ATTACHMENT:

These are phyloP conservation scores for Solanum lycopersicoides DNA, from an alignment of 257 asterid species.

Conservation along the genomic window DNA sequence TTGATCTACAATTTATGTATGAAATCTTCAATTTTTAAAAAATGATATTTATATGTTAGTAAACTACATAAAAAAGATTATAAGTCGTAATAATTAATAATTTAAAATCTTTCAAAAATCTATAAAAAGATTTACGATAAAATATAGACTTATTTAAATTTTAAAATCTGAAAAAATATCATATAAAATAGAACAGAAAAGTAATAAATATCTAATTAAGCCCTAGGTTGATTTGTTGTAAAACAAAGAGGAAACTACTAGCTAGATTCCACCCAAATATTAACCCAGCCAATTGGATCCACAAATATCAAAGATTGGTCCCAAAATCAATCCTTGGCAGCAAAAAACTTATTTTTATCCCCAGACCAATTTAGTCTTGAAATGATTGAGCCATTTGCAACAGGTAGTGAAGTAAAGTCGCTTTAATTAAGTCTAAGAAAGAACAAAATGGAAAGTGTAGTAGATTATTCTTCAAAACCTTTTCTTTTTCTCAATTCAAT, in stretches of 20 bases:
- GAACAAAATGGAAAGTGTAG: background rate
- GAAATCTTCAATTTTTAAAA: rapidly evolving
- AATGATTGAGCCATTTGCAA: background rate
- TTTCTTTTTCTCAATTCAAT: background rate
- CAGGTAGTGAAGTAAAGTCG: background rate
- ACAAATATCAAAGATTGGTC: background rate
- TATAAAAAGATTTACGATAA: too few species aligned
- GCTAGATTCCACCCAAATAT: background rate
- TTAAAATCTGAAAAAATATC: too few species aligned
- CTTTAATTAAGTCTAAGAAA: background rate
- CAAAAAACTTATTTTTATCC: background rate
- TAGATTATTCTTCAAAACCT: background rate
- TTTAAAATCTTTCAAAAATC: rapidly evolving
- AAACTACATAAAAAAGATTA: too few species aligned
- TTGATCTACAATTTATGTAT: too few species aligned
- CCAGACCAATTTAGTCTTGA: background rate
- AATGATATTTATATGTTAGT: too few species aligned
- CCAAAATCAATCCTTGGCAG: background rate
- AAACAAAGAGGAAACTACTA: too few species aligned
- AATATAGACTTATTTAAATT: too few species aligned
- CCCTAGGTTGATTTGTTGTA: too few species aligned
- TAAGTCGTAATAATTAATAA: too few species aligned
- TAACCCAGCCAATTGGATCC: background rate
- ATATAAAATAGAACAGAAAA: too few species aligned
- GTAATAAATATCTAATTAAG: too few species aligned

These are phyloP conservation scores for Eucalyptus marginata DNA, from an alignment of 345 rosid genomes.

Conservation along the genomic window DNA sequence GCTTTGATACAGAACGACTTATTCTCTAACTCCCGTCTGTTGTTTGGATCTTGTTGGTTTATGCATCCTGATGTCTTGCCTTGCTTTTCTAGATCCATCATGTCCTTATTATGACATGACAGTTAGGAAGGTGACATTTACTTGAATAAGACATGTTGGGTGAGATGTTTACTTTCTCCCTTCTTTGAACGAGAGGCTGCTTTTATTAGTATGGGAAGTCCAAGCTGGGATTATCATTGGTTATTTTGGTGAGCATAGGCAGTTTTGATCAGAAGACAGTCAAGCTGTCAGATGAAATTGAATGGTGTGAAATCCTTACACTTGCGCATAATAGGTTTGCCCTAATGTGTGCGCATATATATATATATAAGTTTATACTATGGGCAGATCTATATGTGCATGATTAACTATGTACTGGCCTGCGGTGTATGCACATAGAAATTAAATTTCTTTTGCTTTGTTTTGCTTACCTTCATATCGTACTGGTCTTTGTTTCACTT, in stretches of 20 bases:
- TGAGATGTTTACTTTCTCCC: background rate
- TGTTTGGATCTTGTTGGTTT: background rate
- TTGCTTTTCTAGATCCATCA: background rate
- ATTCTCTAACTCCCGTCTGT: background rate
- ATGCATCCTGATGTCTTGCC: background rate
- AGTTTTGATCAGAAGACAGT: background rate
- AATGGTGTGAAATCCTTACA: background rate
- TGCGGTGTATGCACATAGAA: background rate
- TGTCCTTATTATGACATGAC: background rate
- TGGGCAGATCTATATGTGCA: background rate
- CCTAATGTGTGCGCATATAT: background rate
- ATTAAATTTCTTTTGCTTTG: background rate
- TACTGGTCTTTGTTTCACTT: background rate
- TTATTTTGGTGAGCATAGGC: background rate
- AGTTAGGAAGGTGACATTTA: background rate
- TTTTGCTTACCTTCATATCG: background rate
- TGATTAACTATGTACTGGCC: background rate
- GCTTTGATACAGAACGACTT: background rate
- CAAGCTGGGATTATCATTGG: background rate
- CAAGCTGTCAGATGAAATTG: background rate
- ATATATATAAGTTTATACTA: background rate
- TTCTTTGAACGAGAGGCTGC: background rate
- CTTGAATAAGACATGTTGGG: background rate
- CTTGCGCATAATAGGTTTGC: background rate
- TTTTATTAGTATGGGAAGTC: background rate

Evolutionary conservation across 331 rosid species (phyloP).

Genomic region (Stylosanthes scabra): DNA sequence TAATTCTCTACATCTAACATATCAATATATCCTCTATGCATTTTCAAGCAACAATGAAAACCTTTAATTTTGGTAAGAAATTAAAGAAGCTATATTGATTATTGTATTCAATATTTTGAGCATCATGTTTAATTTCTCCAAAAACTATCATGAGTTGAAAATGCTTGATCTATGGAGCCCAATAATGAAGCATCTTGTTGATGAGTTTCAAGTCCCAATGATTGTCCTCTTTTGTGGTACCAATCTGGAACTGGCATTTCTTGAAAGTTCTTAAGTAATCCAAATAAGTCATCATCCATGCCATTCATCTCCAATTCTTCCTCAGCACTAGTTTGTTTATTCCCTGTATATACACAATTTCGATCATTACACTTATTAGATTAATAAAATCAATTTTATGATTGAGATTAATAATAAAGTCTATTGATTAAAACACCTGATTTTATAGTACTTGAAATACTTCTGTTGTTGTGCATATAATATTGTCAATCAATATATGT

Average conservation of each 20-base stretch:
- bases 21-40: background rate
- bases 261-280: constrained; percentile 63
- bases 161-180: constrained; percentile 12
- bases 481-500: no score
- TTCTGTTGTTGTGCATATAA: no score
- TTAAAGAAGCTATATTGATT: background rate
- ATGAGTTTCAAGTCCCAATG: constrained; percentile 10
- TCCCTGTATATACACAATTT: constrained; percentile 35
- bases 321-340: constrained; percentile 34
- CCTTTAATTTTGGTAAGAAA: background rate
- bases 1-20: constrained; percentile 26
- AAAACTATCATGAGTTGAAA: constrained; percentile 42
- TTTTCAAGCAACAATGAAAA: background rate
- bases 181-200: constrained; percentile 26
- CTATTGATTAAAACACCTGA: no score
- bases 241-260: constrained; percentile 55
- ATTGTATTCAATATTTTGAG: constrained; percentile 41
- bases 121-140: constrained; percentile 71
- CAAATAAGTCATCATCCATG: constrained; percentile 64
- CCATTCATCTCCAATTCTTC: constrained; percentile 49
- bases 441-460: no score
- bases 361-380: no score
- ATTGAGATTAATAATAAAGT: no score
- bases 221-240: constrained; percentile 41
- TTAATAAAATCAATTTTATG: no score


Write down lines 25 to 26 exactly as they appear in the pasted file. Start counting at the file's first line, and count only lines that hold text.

- TAACCCAGCCAATTGGATCC: background rate
- ATATAAAATAGAACAGAAAA: too few species aligned